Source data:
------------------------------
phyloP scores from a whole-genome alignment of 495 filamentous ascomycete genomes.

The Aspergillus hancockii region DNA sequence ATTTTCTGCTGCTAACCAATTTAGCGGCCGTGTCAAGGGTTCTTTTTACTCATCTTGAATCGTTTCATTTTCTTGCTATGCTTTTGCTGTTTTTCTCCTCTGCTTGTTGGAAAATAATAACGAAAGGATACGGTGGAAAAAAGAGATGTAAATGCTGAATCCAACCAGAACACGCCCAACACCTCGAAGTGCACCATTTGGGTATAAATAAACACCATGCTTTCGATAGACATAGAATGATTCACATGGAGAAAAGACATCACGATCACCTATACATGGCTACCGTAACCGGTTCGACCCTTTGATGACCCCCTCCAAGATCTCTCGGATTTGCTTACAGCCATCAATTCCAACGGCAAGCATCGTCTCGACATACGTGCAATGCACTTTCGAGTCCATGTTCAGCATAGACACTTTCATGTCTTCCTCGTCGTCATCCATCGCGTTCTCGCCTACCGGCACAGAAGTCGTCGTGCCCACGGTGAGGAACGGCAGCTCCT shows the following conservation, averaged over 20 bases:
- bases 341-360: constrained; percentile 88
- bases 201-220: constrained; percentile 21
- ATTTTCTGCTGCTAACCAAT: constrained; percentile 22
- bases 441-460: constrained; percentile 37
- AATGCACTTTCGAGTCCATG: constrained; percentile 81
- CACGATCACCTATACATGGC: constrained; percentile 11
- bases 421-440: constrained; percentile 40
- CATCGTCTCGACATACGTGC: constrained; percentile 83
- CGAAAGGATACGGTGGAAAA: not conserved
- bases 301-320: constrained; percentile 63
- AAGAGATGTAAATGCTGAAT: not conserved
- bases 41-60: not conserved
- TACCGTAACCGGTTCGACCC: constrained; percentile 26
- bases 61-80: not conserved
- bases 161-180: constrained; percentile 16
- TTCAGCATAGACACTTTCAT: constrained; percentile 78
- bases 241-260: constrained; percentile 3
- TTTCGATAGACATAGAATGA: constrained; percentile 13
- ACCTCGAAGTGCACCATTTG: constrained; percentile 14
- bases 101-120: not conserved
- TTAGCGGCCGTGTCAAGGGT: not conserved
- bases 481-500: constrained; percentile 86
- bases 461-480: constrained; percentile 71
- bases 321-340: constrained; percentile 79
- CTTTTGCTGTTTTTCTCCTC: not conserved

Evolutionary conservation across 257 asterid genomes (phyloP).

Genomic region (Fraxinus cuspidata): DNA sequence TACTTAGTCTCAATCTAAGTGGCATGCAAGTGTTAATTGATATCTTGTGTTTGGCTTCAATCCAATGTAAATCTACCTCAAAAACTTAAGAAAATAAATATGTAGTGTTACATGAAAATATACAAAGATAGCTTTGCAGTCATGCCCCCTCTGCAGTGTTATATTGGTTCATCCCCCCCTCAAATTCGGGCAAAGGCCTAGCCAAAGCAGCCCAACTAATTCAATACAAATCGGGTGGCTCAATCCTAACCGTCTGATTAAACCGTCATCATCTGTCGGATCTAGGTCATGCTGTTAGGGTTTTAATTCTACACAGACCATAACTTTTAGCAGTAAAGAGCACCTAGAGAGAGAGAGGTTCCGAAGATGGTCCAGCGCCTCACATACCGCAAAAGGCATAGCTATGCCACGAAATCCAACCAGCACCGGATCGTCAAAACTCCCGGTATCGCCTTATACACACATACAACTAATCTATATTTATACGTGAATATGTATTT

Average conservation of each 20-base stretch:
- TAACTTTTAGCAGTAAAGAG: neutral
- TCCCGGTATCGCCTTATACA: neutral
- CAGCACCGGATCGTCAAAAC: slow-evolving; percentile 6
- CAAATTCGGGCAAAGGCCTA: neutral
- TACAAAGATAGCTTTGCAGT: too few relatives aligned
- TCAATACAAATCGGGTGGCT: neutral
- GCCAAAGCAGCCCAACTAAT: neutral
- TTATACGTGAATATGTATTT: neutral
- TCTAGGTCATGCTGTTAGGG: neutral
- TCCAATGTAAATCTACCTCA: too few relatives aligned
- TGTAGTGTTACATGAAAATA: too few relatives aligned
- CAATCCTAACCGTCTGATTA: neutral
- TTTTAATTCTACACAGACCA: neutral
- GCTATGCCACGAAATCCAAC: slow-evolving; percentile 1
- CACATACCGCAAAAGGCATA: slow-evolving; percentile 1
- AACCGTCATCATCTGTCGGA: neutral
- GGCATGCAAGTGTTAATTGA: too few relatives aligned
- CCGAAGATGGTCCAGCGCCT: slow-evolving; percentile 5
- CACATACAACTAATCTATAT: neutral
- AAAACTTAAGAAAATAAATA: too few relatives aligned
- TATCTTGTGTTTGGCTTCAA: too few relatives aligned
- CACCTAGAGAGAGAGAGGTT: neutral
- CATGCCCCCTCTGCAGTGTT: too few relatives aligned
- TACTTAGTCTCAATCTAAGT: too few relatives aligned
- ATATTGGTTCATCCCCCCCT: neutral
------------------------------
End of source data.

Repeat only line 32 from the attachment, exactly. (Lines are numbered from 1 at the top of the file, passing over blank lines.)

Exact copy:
- TCCCGGTATCGCCTTATACA: neutral